Laying the foundation: Revamp hits full-tilt as stadium project pushes ahead of schedule
The stadium project at Lincoln Park is going vertical.
Since the old pressbox and stands were demolished, much of the work hasn’t been noticeable as you drive past the stadium, but don’t let that fool you.
Workers with FCI Constructors Inc. have been working in an 8-foot-deep hole, laying the foundation to the new structure.
“The first stairwell is going in as we speak, and both stairwells will be in place by the end of the month,” Grand Junction Parks and Recreation Director Rob Schoeber said Thursday. “We’re starting to see things vertical.”
The stairwells and elevator shaft are the first order of business after the foundation, with everything built off those towers.
“From what I gather, the stair towers are the support for everything,” Schoeber said. “Once those go up, you fill in the center pieces. The (pressbox and hospitality) building and the bleachers are an extension of that.”
Football games will be played at Stocker Stadium as scheduled, starting with Colorado Mesa University’s home opener Sept. 1 against Humboldt State.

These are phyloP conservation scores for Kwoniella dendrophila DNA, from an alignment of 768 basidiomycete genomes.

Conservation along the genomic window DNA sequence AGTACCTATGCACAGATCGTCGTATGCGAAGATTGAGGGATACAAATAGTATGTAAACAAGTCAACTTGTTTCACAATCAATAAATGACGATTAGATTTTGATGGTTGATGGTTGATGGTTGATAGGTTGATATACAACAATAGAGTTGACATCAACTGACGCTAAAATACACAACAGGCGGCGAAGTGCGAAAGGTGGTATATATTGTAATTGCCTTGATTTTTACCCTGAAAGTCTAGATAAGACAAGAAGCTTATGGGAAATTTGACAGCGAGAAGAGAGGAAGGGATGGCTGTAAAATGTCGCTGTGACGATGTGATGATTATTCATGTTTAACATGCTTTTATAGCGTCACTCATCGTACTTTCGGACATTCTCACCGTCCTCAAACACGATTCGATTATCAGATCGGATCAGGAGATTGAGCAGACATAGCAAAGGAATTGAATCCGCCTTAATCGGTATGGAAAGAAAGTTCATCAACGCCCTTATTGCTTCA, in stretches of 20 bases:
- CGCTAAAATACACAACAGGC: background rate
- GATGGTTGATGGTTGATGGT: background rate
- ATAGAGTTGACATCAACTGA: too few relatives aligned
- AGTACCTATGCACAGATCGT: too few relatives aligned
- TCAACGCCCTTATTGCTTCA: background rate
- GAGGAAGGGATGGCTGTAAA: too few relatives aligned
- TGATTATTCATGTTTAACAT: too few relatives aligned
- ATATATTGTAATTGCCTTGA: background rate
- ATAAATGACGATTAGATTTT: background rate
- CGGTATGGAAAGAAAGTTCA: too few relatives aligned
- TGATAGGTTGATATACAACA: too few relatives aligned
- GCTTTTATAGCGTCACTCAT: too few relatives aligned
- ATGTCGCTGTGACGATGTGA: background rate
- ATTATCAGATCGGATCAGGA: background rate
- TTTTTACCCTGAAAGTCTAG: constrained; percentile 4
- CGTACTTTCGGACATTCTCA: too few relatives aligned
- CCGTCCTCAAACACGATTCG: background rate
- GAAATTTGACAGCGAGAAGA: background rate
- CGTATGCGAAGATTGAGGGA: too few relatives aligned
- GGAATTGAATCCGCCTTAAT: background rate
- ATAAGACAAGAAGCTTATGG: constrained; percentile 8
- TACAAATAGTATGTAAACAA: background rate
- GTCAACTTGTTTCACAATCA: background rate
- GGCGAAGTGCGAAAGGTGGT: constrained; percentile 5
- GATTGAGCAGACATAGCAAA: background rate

Large sections of temporary bleachers have been placed behind the south end zone. Schoeber said if more are needed, especially for rivalry games such as Fruita Monument against Grand Junction, the city will bring in as much seating as possible.
“We’re shooting to have the same number as we’ve always accommodated,” he said.
FCI is 45 days into the project and is ahead of schedule, he said, with a target completion date of mid-May.
“With any luck it will be sooner than that,” he said. “We always talk about JUCO (as a target date), but graduations are the primary target. We’re shooting for that.
“Certainly we have other activities in there, and if we can get some baseball in there it would be a benefit. We’re planning on all those things happening, but if we have to play at Canyon View, we’re set up for that.”
The third-base dugout has been expanded, the floor has been poured and the walls will go after that.
Schoeber said people are welcome to check out the progress of the $8.3 million project, as long as they stay on the football side behind the orange barricade. There are spots along the fence at the edge of the track where the green netting has been moved away so people can safely sneak a peek. The city is posting weekly updates of the project on its website, http://www.gjcity.org.
“A lot of people want to look and the only thing we ask is they view it from outside the construction zone,” Schoeber said.
“We’ve had some wander in, and somebody from the crew politely goes out and visits with them. They’re certainly welcome to go on the Stocker side and look.”